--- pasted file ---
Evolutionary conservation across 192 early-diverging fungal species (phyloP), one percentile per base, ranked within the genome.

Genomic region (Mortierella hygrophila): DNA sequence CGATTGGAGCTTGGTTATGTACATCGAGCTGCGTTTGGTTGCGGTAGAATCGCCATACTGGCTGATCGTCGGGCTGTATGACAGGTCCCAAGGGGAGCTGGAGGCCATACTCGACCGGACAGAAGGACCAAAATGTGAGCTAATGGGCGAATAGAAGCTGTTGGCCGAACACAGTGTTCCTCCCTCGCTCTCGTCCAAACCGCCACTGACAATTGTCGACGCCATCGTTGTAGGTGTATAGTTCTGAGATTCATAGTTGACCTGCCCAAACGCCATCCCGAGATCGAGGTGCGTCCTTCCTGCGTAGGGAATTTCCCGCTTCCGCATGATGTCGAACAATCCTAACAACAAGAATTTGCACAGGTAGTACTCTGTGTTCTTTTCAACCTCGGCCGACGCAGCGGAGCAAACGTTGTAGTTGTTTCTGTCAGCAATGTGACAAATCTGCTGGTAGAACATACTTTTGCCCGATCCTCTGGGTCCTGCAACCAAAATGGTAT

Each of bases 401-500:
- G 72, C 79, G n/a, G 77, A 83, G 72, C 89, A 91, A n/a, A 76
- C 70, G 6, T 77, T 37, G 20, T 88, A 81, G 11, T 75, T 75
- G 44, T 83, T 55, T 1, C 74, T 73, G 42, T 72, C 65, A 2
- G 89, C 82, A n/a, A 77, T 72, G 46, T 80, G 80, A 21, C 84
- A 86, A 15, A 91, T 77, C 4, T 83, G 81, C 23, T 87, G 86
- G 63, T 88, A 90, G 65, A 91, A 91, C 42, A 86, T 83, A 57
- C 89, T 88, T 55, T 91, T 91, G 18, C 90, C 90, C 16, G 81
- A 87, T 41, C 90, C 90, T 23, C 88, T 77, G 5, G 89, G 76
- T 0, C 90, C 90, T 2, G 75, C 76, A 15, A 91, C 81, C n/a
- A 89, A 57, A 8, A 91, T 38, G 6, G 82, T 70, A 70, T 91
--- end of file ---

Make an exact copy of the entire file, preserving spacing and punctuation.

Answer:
Evolutionary conservation across 192 early-diverging fungal species (phyloP), one percentile per base, ranked within the genome.

Genomic region (Mortierella hygrophila): DNA sequence CGATTGGAGCTTGGTTATGTACATCGAGCTGCGTTTGGTTGCGGTAGAATCGCCATACTGGCTGATCGTCGGGCTGTATGACAGGTCCCAAGGGGAGCTGGAGGCCATACTCGACCGGACAGAAGGACCAAAATGTGAGCTAATGGGCGAATAGAAGCTGTTGGCCGAACACAGTGTTCCTCCCTCGCTCTCGTCCAAACCGCCACTGACAATTGTCGACGCCATCGTTGTAGGTGTATAGTTCTGAGATTCATAGTTGACCTGCCCAAACGCCATCCCGAGATCGAGGTGCGTCCTTCCTGCGTAGGGAATTTCCCGCTTCCGCATGATGTCGAACAATCCTAACAACAAGAATTTGCACAGGTAGTACTCTGTGTTCTTTTCAACCTCGGCCGACGCAGCGGAGCAAACGTTGTAGTTGTTTCTGTCAGCAATGTGACAAATCTGCTGGTAGAACATACTTTTGCCCGATCCTCTGGGTCCTGCAACCAAAATGGTAT

Each of bases 401-500:
- G 72, C 79, G n/a, G 77, A 83, G 72, C 89, A 91, A n/a, A 76
- C 70, G 6, T 77, T 37, G 20, T 88, A 81, G 11, T 75, T 75
- G 44, T 83, T 55, T 1, C 74, T 73, G 42, T 72, C 65, A 2
- G 89, C 82, A n/a, A 77, T 72, G 46, T 80, G 80, A 21, C 84
- A 86, A 15, A 91, T 77, C 4, T 83, G 81, C 23, T 87, G 86
- G 63, T 88, A 90, G 65, A 91, A 91, C 42, A 86, T 83, A 57
- C 89, T 88, T 55, T 91, T 91, G 18, C 90, C 90, C 16, G 81
- A 87, T 41, C 90, C 90, T 23, C 88, T 77, G 5, G 89, G 76
- T 0, C 90, C 90, T 2, G 75, C 76, A 15, A 91, C 81, C n/a
- A 89, A 57, A 8, A 91, T 38, G 6, G 82, T 70, A 70, T 91